I'm a biologist with interests in genetics, conservation, ecology, invasive species, and wildlife management.
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Bandicoots are fascinating creatures, but I suspect few people outside Australia and New Guinea have ever heard of them, well, unless you count Crash Bandicoot…
They are probably best known in suburban Australia for infuriating gardeners with the conical pits, or “snout-pokes”, they dig whilst foraging for their food, which varies a little among species but usually includes fungi, plants and invertebrates. All Australian bandicoots are diggers, and a recent study estimated that a single southern brown bandicoot could dig as many as 45 foraging pits each day, meaning it has the potential to excavate around 3.9 tonnes of soil each year! That’s not bad for an animal that weighs less than 2 kilograms.
In the not too distant past, bandicoots and their relatives could be found across almost the entire Australian continent, but theirs has been a sad story of extinction and decline since Europeans arrived. Today, thanks to habitat loss, competition from introduced rabbits, and predation by introduced cats and foxes (check out this camera trap photo, captured by Guy Ballard, of a feral cat with a bandicoot), many populations have diminished or disappeared. This may have real implications for the ecology of Australia: digging mammals seem to have important roles in soil turnover, water and nutrient cycling, and seedling recruitment, and the decline of these little diggers may have caused a deterioration in ecosystem function across the Australian continent.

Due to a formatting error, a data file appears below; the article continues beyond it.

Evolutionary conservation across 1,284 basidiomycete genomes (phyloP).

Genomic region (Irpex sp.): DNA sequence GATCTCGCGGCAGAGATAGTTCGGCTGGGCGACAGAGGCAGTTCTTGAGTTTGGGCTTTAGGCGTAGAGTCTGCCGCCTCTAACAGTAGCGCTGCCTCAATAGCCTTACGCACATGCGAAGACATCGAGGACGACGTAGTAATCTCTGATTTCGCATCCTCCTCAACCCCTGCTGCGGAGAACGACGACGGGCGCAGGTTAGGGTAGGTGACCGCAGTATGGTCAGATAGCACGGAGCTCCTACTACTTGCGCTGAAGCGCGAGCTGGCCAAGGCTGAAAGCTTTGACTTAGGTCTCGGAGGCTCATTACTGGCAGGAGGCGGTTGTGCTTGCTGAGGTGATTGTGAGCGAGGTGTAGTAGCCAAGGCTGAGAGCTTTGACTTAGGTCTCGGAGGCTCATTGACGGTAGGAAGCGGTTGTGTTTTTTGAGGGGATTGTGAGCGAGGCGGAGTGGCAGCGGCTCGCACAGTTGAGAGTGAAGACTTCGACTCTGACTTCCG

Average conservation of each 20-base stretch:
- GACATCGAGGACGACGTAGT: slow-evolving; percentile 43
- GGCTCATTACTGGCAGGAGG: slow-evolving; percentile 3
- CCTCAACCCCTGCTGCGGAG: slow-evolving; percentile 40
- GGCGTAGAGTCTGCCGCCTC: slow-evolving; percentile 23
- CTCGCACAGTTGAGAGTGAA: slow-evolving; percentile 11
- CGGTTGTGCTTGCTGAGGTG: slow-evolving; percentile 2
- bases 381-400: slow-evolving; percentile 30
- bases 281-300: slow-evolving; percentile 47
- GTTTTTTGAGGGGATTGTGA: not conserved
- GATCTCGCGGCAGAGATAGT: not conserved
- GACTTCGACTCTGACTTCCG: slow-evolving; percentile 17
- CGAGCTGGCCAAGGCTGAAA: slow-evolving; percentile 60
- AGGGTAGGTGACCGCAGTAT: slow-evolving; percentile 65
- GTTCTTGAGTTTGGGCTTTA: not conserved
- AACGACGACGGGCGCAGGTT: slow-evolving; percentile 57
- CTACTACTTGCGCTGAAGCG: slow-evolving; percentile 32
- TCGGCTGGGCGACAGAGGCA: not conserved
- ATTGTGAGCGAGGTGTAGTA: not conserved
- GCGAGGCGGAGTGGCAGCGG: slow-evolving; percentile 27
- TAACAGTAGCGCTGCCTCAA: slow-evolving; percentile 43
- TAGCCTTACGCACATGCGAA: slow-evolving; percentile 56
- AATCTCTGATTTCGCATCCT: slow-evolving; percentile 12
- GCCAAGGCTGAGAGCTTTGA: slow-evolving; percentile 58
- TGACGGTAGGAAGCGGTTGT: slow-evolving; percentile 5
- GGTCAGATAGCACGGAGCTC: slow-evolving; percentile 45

There is an awful lot more I could share about bandicoot ecology and evolution, but for now I want to concentrate on explaining what a bandicoot is, how many species there are, and where in the world they are found. I hope you’ll agree with me that as well as being amazingly cute (the official term is “bandicute”) they are also amazingly interesting...
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